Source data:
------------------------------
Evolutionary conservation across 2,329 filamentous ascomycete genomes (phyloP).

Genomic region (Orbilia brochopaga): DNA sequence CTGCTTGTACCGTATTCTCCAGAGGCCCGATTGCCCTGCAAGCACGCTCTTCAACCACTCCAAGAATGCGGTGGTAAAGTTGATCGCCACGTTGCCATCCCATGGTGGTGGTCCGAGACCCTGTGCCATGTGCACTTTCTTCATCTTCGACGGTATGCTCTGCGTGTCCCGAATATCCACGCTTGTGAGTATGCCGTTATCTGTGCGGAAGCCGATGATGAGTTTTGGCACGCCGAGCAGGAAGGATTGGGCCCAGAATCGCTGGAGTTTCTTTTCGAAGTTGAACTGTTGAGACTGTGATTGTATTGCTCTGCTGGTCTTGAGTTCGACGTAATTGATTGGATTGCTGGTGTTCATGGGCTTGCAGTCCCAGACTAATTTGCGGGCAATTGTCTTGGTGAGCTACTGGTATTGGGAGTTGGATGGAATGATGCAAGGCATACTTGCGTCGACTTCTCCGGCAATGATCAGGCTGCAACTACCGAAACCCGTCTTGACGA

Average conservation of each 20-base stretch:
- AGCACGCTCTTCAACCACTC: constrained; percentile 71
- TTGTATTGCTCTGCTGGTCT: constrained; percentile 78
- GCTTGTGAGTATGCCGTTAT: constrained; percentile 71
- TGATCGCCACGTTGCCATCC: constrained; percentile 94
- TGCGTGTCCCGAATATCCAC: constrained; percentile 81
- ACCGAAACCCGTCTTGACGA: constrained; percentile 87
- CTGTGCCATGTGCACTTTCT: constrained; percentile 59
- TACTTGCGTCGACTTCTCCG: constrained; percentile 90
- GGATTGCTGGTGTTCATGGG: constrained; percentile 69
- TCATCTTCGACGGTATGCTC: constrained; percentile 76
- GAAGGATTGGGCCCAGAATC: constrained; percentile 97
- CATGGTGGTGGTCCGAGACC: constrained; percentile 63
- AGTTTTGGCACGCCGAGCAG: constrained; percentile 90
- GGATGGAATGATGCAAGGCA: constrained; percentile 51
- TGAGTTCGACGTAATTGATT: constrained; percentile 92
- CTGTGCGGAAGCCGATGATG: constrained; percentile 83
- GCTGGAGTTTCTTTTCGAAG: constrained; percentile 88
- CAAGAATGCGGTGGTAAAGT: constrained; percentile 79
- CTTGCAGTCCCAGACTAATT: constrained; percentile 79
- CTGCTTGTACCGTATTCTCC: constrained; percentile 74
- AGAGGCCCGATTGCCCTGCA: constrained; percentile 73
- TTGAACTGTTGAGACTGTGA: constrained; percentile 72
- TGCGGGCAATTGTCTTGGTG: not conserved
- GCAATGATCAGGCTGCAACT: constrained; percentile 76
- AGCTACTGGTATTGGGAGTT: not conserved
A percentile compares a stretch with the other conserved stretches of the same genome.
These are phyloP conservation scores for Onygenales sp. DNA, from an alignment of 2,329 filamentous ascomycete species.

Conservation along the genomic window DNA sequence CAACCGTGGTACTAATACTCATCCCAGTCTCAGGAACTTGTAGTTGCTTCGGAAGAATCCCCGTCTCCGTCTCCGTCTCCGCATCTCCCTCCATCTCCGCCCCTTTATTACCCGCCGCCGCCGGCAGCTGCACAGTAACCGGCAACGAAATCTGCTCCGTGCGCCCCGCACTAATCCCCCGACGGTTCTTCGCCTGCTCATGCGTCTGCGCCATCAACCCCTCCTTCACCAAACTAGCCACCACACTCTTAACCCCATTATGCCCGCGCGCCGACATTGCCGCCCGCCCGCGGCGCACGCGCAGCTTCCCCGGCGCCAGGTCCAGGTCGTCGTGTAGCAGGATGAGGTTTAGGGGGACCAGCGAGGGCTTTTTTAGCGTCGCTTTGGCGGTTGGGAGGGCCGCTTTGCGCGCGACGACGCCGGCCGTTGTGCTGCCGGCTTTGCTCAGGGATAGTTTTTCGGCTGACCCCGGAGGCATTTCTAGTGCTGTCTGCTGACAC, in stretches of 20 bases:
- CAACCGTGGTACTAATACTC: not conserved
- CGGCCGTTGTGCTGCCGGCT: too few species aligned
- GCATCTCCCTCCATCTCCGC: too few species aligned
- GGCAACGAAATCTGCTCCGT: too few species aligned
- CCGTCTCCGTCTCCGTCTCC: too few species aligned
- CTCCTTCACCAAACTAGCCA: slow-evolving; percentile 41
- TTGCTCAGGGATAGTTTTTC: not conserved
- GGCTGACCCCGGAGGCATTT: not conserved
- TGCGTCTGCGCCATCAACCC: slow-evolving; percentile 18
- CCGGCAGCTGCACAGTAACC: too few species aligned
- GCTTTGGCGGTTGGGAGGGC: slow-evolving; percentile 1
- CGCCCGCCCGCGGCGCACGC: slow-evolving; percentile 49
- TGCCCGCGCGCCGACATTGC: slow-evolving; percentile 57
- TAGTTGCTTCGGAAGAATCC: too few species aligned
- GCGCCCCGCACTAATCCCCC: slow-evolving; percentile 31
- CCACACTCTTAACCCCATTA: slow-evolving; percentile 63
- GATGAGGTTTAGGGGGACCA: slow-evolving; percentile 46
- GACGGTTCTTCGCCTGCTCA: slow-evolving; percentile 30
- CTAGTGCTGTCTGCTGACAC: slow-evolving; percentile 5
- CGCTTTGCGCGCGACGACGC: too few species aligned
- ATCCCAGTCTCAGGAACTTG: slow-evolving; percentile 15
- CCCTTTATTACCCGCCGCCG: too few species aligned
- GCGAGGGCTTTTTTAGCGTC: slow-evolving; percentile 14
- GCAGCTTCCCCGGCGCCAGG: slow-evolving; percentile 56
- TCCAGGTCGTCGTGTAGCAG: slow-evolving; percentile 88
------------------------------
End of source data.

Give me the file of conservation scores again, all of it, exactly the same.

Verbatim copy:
Evolutionary conservation across 2,329 filamentous ascomycete genomes (phyloP).

Genomic region (Orbilia brochopaga): DNA sequence CTGCTTGTACCGTATTCTCCAGAGGCCCGATTGCCCTGCAAGCACGCTCTTCAACCACTCCAAGAATGCGGTGGTAAAGTTGATCGCCACGTTGCCATCCCATGGTGGTGGTCCGAGACCCTGTGCCATGTGCACTTTCTTCATCTTCGACGGTATGCTCTGCGTGTCCCGAATATCCACGCTTGTGAGTATGCCGTTATCTGTGCGGAAGCCGATGATGAGTTTTGGCACGCCGAGCAGGAAGGATTGGGCCCAGAATCGCTGGAGTTTCTTTTCGAAGTTGAACTGTTGAGACTGTGATTGTATTGCTCTGCTGGTCTTGAGTTCGACGTAATTGATTGGATTGCTGGTGTTCATGGGCTTGCAGTCCCAGACTAATTTGCGGGCAATTGTCTTGGTGAGCTACTGGTATTGGGAGTTGGATGGAATGATGCAAGGCATACTTGCGTCGACTTCTCCGGCAATGATCAGGCTGCAACTACCGAAACCCGTCTTGACGA

Average conservation of each 20-base stretch:
- AGCACGCTCTTCAACCACTC: constrained; percentile 71
- TTGTATTGCTCTGCTGGTCT: constrained; percentile 78
- GCTTGTGAGTATGCCGTTAT: constrained; percentile 71
- TGATCGCCACGTTGCCATCC: constrained; percentile 94
- TGCGTGTCCCGAATATCCAC: constrained; percentile 81
- ACCGAAACCCGTCTTGACGA: constrained; percentile 87
- CTGTGCCATGTGCACTTTCT: constrained; percentile 59
- TACTTGCGTCGACTTCTCCG: constrained; percentile 90
- GGATTGCTGGTGTTCATGGG: constrained; percentile 69
- TCATCTTCGACGGTATGCTC: constrained; percentile 76
- GAAGGATTGGGCCCAGAATC: constrained; percentile 97
- CATGGTGGTGGTCCGAGACC: constrained; percentile 63
- AGTTTTGGCACGCCGAGCAG: constrained; percentile 90
- GGATGGAATGATGCAAGGCA: constrained; percentile 51
- TGAGTTCGACGTAATTGATT: constrained; percentile 92
- CTGTGCGGAAGCCGATGATG: constrained; percentile 83
- GCTGGAGTTTCTTTTCGAAG: constrained; percentile 88
- CAAGAATGCGGTGGTAAAGT: constrained; percentile 79
- CTTGCAGTCCCAGACTAATT: constrained; percentile 79
- CTGCTTGTACCGTATTCTCC: constrained; percentile 74
- AGAGGCCCGATTGCCCTGCA: constrained; percentile 73
- TTGAACTGTTGAGACTGTGA: constrained; percentile 72
- TGCGGGCAATTGTCTTGGTG: not conserved
- GCAATGATCAGGCTGCAACT: constrained; percentile 76
- AGCTACTGGTATTGGGAGTT: not conserved
A percentile compares a stretch with the other conserved stretches of the same genome.
These are phyloP conservation scores for Onygenales sp. DNA, from an alignment of 2,329 filamentous ascomycete species.

Conservation along the genomic window DNA sequence CAACCGTGGTACTAATACTCATCCCAGTCTCAGGAACTTGTAGTTGCTTCGGAAGAATCCCCGTCTCCGTCTCCGTCTCCGCATCTCCCTCCATCTCCGCCCCTTTATTACCCGCCGCCGCCGGCAGCTGCACAGTAACCGGCAACGAAATCTGCTCCGTGCGCCCCGCACTAATCCCCCGACGGTTCTTCGCCTGCTCATGCGTCTGCGCCATCAACCCCTCCTTCACCAAACTAGCCACCACACTCTTAACCCCATTATGCCCGCGCGCCGACATTGCCGCCCGCCCGCGGCGCACGCGCAGCTTCCCCGGCGCCAGGTCCAGGTCGTCGTGTAGCAGGATGAGGTTTAGGGGGACCAGCGAGGGCTTTTTTAGCGTCGCTTTGGCGGTTGGGAGGGCCGCTTTGCGCGCGACGACGCCGGCCGTTGTGCTGCCGGCTTTGCTCAGGGATAGTTTTTCGGCTGACCCCGGAGGCATTTCTAGTGCTGTCTGCTGACAC, in stretches of 20 bases:
- CAACCGTGGTACTAATACTC: not conserved
- CGGCCGTTGTGCTGCCGGCT: too few species aligned
- GCATCTCCCTCCATCTCCGC: too few species aligned
- GGCAACGAAATCTGCTCCGT: too few species aligned
- CCGTCTCCGTCTCCGTCTCC: too few species aligned
- CTCCTTCACCAAACTAGCCA: slow-evolving; percentile 41
- TTGCTCAGGGATAGTTTTTC: not conserved
- GGCTGACCCCGGAGGCATTT: not conserved
- TGCGTCTGCGCCATCAACCC: slow-evolving; percentile 18
- CCGGCAGCTGCACAGTAACC: too few species aligned
- GCTTTGGCGGTTGGGAGGGC: slow-evolving; percentile 1
- CGCCCGCCCGCGGCGCACGC: slow-evolving; percentile 49
- TGCCCGCGCGCCGACATTGC: slow-evolving; percentile 57
- TAGTTGCTTCGGAAGAATCC: too few species aligned
- GCGCCCCGCACTAATCCCCC: slow-evolving; percentile 31
- CCACACTCTTAACCCCATTA: slow-evolving; percentile 63
- GATGAGGTTTAGGGGGACCA: slow-evolving; percentile 46
- GACGGTTCTTCGCCTGCTCA: slow-evolving; percentile 30
- CTAGTGCTGTCTGCTGACAC: slow-evolving; percentile 5
- CGCTTTGCGCGCGACGACGC: too few species aligned
- ATCCCAGTCTCAGGAACTTG: slow-evolving; percentile 15
- CCCTTTATTACCCGCCGCCG: too few species aligned
- GCGAGGGCTTTTTTAGCGTC: slow-evolving; percentile 14
- GCAGCTTCCCCGGCGCCAGG: slow-evolving; percentile 56
- TCCAGGTCGTCGTGTAGCAG: slow-evolving; percentile 88